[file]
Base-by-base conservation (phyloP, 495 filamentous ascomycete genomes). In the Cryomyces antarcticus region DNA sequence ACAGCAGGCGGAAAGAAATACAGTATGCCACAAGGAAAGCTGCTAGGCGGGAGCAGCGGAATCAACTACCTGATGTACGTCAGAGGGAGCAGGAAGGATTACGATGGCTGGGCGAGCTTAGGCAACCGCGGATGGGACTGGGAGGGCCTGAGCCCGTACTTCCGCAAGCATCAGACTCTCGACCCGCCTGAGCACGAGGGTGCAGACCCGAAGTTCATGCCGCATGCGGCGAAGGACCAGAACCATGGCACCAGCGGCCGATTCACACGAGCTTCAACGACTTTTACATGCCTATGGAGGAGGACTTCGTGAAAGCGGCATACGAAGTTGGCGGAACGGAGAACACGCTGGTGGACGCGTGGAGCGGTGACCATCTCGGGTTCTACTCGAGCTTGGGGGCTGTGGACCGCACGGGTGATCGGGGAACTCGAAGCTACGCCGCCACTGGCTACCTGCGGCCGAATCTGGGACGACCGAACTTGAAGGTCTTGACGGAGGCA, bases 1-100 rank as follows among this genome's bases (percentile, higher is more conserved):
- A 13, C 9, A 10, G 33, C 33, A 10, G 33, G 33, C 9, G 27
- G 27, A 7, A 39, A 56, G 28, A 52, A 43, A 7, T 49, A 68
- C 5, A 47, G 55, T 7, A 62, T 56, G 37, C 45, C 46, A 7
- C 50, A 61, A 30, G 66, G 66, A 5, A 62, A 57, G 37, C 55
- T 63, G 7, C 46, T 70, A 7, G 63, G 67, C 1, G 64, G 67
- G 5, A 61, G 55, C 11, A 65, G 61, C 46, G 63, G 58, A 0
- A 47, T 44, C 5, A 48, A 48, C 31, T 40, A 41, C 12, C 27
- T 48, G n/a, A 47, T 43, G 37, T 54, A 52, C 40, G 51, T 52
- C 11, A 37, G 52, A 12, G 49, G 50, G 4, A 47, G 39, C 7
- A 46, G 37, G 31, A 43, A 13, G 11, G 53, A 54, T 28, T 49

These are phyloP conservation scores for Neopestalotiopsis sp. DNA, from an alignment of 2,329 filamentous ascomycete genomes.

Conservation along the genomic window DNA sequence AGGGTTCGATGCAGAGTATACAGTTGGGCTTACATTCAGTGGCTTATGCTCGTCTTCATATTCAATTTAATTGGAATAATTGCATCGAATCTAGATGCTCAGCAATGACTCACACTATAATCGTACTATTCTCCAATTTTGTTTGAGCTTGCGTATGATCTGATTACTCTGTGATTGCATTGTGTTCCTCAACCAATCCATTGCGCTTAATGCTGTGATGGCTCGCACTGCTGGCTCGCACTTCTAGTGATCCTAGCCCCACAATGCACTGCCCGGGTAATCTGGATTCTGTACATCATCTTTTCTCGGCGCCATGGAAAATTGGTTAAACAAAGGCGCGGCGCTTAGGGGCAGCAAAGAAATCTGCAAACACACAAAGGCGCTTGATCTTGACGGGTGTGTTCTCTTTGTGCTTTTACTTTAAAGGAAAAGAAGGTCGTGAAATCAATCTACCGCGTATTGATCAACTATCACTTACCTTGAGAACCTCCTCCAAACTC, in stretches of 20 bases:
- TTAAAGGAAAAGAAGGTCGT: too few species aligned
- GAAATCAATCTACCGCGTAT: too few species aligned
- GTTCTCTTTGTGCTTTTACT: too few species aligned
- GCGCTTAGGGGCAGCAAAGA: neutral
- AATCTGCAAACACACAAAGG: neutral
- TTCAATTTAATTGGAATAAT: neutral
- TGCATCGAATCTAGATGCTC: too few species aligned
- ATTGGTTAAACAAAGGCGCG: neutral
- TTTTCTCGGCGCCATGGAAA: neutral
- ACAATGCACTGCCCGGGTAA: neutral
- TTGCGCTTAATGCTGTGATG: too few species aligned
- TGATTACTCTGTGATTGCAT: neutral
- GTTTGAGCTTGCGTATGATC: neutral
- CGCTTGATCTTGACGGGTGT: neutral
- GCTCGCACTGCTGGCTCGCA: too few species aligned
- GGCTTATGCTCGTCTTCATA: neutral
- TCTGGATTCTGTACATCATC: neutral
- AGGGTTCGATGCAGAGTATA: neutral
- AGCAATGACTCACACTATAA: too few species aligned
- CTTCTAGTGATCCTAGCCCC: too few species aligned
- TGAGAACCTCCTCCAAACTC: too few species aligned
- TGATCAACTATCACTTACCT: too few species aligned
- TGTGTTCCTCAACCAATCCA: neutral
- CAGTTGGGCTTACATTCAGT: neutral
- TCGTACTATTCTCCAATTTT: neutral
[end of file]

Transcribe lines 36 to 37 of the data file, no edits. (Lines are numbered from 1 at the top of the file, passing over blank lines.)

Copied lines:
- TGTGTTCCTCAACCAATCCA: neutral
- CAGTTGGGCTTACATTCAGT: neutral